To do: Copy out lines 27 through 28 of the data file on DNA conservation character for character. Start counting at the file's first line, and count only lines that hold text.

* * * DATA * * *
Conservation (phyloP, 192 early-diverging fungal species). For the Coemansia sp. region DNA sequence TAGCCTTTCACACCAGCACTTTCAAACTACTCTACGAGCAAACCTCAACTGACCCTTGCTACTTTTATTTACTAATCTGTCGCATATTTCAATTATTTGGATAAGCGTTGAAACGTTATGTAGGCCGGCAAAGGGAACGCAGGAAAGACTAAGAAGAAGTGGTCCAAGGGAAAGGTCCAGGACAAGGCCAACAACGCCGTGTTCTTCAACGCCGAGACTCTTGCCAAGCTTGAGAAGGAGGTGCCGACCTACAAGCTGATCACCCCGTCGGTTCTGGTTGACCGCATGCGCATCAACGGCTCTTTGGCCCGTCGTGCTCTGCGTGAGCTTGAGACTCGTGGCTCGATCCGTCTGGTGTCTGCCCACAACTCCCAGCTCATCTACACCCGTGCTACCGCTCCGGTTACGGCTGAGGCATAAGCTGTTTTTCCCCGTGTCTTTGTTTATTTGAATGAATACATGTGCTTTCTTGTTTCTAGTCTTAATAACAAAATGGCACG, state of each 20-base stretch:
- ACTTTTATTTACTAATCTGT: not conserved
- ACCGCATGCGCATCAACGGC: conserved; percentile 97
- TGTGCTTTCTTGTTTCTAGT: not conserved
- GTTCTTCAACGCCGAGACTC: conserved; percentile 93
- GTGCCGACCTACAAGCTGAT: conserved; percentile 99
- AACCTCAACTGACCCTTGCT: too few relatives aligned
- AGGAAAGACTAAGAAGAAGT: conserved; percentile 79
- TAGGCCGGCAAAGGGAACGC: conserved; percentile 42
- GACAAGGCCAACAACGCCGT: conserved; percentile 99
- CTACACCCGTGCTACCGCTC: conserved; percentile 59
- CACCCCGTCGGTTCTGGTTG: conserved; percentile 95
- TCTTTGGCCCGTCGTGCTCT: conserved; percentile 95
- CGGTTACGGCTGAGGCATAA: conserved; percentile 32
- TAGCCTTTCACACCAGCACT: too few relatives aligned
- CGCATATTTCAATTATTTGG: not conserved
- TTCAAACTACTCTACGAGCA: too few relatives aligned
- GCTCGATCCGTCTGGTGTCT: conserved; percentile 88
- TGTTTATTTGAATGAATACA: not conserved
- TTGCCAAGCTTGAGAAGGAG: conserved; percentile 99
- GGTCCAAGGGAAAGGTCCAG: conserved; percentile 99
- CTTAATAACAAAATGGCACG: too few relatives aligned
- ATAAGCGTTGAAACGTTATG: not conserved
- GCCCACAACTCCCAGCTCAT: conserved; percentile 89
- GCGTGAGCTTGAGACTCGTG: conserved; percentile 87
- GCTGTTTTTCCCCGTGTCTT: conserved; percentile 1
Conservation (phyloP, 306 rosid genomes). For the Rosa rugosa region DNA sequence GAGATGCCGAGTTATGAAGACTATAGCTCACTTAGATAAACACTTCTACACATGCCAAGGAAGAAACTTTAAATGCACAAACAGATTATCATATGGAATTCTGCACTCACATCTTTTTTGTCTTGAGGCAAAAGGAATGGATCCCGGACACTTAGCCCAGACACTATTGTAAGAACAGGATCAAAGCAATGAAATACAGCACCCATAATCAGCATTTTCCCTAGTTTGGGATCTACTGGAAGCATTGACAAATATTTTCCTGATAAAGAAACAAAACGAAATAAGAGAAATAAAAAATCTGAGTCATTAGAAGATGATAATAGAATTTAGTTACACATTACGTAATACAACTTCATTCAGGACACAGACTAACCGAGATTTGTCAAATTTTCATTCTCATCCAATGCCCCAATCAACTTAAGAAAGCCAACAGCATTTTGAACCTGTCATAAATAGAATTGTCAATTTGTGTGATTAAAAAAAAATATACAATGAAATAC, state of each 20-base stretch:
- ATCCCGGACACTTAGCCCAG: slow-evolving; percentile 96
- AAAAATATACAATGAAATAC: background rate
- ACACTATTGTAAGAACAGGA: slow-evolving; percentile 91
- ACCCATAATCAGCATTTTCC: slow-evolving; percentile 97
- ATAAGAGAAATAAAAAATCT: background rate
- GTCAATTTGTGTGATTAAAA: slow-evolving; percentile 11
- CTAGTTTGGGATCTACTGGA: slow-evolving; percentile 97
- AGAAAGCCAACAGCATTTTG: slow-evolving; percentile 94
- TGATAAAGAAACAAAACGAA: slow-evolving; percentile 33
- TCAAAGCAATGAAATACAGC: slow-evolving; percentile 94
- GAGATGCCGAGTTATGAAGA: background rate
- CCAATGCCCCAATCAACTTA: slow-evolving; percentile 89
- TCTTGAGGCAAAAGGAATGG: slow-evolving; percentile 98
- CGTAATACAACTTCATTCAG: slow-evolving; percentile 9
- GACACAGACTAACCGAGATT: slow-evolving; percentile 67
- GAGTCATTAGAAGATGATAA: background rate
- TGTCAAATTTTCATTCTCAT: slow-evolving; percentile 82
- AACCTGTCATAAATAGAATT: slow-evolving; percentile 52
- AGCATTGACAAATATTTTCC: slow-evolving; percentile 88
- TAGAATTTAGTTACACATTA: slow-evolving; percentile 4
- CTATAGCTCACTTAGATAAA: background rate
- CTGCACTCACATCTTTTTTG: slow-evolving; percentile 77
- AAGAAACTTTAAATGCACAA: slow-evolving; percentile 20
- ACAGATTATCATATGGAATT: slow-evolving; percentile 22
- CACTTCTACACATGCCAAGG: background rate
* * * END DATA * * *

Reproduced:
Conservation (phyloP, 306 rosid genomes). For the Rosa rugosa region DNA sequence GAGATGCCGAGTTATGAAGACTATAGCTCACTTAGATAAACACTTCTACACATGCCAAGGAAGAAACTTTAAATGCACAAACAGATTATCATATGGAATTCTGCACTCACATCTTTTTTGTCTTGAGGCAAAAGGAATGGATCCCGGACACTTAGCCCAGACACTATTGTAAGAACAGGATCAAAGCAATGAAATACAGCACCCATAATCAGCATTTTCCCTAGTTTGGGATCTACTGGAAGCATTGACAAATATTTTCCTGATAAAGAAACAAAACGAAATAAGAGAAATAAAAAATCTGAGTCATTAGAAGATGATAATAGAATTTAGTTACACATTACGTAATACAACTTCATTCAGGACACAGACTAACCGAGATTTGTCAAATTTTCATTCTCATCCAATGCCCCAATCAACTTAAGAAAGCCAACAGCATTTTGAACCTGTCATAAATAGAATTGTCAATTTGTGTGATTAAAAAAAAATATACAATGAAATAC, state of each 20-base stretch:
- ATCCCGGACACTTAGCCCAG: slow-evolving; percentile 96